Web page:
Evaluation will be part of a municipal utility business plan
By Laura Snider Camera Staff Writer
Posted: 05/21/2011 10:36:22 PM MDT

Xcel Energy’s Boulder customers — who make up 5 percent of the utility’s electricity sales — take proportionally greater advantage of the company’s energy-efficiency rebates and solar energy incentives than Xcel’s other Colorado customers.

City of Boulder staffers and their consultants are now considering how much it will cost to replace those programs — both of which are paid for by riders on the electricity bills of all customers — if the city were to break from Xcel and start its own municipal utility.

As of last November, 21 percent of all the photovoltaic capacity installed under Xcel’s Solar Rewards program, which offers a combination of financial incentives, was put up in Boulder, according to numbers provided to the city by the utility last year.

The money used to pay for the Solar Rewards incentives comes from the Renewable Energy Standard Adjustment, a 2 percent charge applied to all customers’ electricity bills. That’s about a $1 charge for a residential customer using 500 kilowatt-hours of electricity in a month.

In 2009, 7 percent of Xcel’s total energy-efficiency rebates — for measures such as adding insulation and upgrading furnaces — were given to Boulder customers at a total cost of about $1.2 million, according to a consultant’s report provided to City Council earlier this month. The money for those rebates comes from the Demand Side Management Cost Adjustment, which equals about 50 cents for a residential customer using 500 kilowatt-hours in a month.

David Driskell, executive director of community planning and sustainability for Boulder, said the city has asked its consultants to look at how the city could provide similar incentives to those provided now by Xcel and how those city-run incentives might be structured.

For example, if Boulder were to start a municipal utility, the city would likely lump together rebates and incentives now offered by Xcel with similar programs offered by the city’s Climate Action Plan programs, which are now funded by the city’s carbon tax. Voters approved the tax in 2006, and it equals about $2.45 a month for a customer using 500 kilowatt-hours.

“We’ve asked consultants to look at what we’re broadly calling a public purpose program fund,” Driskell said. “The number we’re looking at right now is about 3 percent of operating cost would go to those programs. We’ll see what those numbers look like, and we could go up from there.”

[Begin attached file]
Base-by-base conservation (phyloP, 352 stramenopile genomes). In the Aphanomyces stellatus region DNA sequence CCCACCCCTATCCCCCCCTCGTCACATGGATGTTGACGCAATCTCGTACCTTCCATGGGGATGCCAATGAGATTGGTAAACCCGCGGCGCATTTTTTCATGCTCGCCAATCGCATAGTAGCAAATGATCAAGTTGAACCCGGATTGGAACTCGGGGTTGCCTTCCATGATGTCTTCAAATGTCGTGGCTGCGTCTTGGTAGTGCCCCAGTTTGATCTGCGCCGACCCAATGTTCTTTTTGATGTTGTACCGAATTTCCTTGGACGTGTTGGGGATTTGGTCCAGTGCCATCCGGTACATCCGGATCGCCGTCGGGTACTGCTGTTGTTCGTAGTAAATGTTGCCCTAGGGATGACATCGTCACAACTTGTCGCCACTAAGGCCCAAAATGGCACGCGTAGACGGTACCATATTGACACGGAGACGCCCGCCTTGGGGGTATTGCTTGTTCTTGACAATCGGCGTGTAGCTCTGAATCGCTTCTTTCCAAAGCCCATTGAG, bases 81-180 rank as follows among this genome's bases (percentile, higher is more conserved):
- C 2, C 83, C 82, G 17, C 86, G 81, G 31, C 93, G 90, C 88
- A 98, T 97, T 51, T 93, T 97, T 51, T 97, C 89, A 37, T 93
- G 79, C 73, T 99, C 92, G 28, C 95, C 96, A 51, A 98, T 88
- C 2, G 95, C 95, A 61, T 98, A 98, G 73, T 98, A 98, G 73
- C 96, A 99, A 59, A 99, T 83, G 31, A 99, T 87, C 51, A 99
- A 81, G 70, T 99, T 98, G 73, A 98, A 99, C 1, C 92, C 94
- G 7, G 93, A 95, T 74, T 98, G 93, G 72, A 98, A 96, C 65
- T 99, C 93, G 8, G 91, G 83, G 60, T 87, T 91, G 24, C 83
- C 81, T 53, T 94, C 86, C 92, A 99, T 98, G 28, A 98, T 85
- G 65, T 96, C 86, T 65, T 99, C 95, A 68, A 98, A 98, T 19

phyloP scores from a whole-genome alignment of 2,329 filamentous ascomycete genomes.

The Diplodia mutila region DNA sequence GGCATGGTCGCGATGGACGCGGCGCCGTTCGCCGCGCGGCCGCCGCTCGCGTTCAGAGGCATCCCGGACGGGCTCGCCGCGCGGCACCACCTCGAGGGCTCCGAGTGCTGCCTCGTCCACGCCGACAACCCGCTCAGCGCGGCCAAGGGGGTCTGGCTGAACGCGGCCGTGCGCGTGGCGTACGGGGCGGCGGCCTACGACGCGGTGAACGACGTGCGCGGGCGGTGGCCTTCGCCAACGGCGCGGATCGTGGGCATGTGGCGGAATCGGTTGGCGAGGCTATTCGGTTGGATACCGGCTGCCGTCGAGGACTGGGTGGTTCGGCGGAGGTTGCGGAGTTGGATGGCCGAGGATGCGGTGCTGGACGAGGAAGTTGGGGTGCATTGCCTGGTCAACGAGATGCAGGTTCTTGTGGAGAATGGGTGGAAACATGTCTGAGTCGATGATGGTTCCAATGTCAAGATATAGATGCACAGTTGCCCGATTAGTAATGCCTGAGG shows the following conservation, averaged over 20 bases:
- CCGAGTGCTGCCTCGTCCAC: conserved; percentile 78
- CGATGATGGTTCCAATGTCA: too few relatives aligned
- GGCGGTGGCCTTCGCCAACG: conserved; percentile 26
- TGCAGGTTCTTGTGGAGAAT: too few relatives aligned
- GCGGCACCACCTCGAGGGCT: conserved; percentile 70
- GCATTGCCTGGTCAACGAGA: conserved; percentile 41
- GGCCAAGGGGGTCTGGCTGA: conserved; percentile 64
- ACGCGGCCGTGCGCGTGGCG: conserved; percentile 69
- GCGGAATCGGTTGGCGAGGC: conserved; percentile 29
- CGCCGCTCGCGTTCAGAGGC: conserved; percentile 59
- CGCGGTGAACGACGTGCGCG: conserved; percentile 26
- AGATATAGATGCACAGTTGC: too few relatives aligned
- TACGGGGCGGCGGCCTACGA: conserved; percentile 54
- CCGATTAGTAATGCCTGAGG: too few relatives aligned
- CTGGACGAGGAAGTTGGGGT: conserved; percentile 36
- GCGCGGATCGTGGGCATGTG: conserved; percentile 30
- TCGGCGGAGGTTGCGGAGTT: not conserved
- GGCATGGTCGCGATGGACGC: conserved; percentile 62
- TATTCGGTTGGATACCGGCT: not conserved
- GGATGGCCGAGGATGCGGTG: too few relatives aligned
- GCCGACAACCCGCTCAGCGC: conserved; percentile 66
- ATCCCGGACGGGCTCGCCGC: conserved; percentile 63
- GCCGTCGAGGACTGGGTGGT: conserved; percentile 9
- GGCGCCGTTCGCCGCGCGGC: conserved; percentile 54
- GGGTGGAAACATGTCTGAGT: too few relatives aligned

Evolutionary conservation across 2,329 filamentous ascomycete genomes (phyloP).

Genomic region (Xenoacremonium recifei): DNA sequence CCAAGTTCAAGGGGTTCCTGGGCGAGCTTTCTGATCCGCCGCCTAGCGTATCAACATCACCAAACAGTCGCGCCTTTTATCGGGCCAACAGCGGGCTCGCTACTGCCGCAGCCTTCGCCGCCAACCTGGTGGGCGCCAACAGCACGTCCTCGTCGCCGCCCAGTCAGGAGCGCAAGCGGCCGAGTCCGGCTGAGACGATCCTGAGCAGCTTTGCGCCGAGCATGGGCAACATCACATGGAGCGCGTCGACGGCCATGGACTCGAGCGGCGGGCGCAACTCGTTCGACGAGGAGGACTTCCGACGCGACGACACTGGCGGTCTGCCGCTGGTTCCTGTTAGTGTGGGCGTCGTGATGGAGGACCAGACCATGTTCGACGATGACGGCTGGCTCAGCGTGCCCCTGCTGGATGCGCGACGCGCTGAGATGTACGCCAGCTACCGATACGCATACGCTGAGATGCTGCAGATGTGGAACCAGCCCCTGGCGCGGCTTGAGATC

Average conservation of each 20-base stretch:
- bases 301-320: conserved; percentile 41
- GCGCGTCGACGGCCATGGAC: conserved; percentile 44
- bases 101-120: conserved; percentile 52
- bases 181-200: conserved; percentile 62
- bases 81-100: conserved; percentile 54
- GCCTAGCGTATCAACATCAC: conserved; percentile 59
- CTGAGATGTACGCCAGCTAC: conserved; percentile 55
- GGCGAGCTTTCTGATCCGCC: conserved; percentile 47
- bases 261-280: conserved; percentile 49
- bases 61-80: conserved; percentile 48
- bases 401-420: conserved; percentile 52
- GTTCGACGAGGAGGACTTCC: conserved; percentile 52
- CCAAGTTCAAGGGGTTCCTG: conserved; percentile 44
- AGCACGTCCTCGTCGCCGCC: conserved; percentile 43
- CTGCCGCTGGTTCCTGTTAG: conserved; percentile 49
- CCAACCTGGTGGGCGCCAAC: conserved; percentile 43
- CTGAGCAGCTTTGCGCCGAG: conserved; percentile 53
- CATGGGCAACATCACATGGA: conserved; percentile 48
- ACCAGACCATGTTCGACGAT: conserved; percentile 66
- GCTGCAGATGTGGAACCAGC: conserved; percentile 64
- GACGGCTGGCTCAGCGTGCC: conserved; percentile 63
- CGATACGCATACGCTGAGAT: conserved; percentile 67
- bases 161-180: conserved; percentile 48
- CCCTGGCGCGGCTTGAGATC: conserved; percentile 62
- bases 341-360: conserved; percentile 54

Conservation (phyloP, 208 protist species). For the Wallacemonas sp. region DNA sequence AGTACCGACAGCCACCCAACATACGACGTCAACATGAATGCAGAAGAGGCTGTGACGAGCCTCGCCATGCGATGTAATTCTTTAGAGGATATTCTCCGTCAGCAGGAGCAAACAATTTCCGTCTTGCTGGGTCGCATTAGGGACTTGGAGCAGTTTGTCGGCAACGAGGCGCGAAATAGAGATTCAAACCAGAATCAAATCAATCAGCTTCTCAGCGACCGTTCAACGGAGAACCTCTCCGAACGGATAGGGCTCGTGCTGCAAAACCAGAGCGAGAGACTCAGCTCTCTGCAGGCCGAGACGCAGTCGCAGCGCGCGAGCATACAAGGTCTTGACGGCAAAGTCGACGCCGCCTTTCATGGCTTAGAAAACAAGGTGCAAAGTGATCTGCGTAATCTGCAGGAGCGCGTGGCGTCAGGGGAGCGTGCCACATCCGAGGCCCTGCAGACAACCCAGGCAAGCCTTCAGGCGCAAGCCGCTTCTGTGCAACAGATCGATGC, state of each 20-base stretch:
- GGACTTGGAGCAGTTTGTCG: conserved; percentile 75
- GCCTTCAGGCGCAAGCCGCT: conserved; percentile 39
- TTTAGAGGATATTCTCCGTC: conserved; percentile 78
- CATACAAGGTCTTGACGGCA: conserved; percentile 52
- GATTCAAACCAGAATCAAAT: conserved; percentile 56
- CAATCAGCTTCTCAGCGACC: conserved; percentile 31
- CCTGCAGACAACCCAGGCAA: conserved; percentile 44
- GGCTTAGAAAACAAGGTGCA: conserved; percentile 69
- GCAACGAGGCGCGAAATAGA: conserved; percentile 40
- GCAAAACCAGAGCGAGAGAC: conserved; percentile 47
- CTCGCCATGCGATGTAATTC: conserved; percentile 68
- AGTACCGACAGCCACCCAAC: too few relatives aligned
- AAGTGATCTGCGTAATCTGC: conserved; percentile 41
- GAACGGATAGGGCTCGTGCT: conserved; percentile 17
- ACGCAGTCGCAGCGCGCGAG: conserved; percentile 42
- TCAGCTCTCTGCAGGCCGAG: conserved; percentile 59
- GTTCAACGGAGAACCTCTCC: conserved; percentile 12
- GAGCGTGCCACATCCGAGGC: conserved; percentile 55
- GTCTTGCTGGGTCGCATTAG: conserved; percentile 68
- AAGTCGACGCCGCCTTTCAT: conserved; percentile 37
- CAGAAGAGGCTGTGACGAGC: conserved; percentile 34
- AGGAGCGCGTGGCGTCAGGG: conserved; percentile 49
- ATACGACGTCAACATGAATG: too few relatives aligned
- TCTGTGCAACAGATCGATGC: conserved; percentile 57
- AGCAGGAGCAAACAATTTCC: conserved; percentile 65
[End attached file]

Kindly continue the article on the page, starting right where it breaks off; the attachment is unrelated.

City consultants are also studying what it would cost the city to create a “buy-out fund” to take over incentives that are scheduled to be paid out by Xcel over the years to come. For example, when Xcel restructured its Solar Rewards program earlier this year, some of the incentives that used to be paid up front for new solar systems are now paid over time as the system actually produces power.

Finally, city consultants are considering what it would cost to pay a “competitive rate” for the electricity generated by privately owned solar systems within the city.

All of the consultants’ findings will be plugged into a larger business plan for starting a municipal utility that will be presented to the City Council at its June 14 study session. The City Council decided last year not to renew its 20-year franchise agreement with Xcel Energy. The council may ask voters in November to approve the creation of a municipal utility.

Blake Jones, president and chief executive officer of Boulder-based Namaste Solar, said he’s glad that the city is including solar incentives as it plans for the possible creation of a municipal utility.

“We would hope that, whatever the direction the city decides to go in, it would include a strong solar incentives program,” Jones said. “It’s critically important to our business.”

Over the last couple of years, Xcel has scaled back its Solar Rewards program, which began in 2006. The solar industry has complained that Xcel ratcheted down the program abruptly and without warning, which made it difficult for businesses to plan.

“We think that Xcel has done a poor job of administering the program, and we think the city would do a much better job,” Jones said.

While Xcel has reduced its solar incentives, the company is expanding its programs aimed at reducing energy demand. Xcel spent about $55 million on its electric demand-side management programs for its Colorado customers in 2010, according to Shawn White, Xcel’s manager for energy efficiency marketing in Colorado. This year, the company plans to spend $68.5 million, and in 2012, Xcel plans to increase its investment again, White said.

Driskell said it may well be possible for a city-run utility to ramp up both energy-efficiency rebates and solar incentives over time because Boulder could choose to place any profits the utility makes back into those types of programs.

“A publicly owned utility isn’t looking to make a profit,” Driskell said. “It’s looking to achieve a set of goals.”

Xcel’s programs by the numbers:
$1.2 million Amount Xcel spent on rebates for its Boulder customers in 2009. This does not include money Xcel spends to offer discounted compact fluorescent lightbulbs.
80 percent Portion of that rebate money that goes to businesses.
1,688 Number of solar systems in Boulder that were installed through Xcel’s Solar Rewards program.
10 megawatts Total capacity of those systems.
$55 million Amount Xcel spent on programs to reduce electricity use in 2010.
$68 million Amount Xcel proposes to spend this year.

Contact Camera Staff Writer Laura Snider at 303-473-1327 or sniderl@dailycamera.com.

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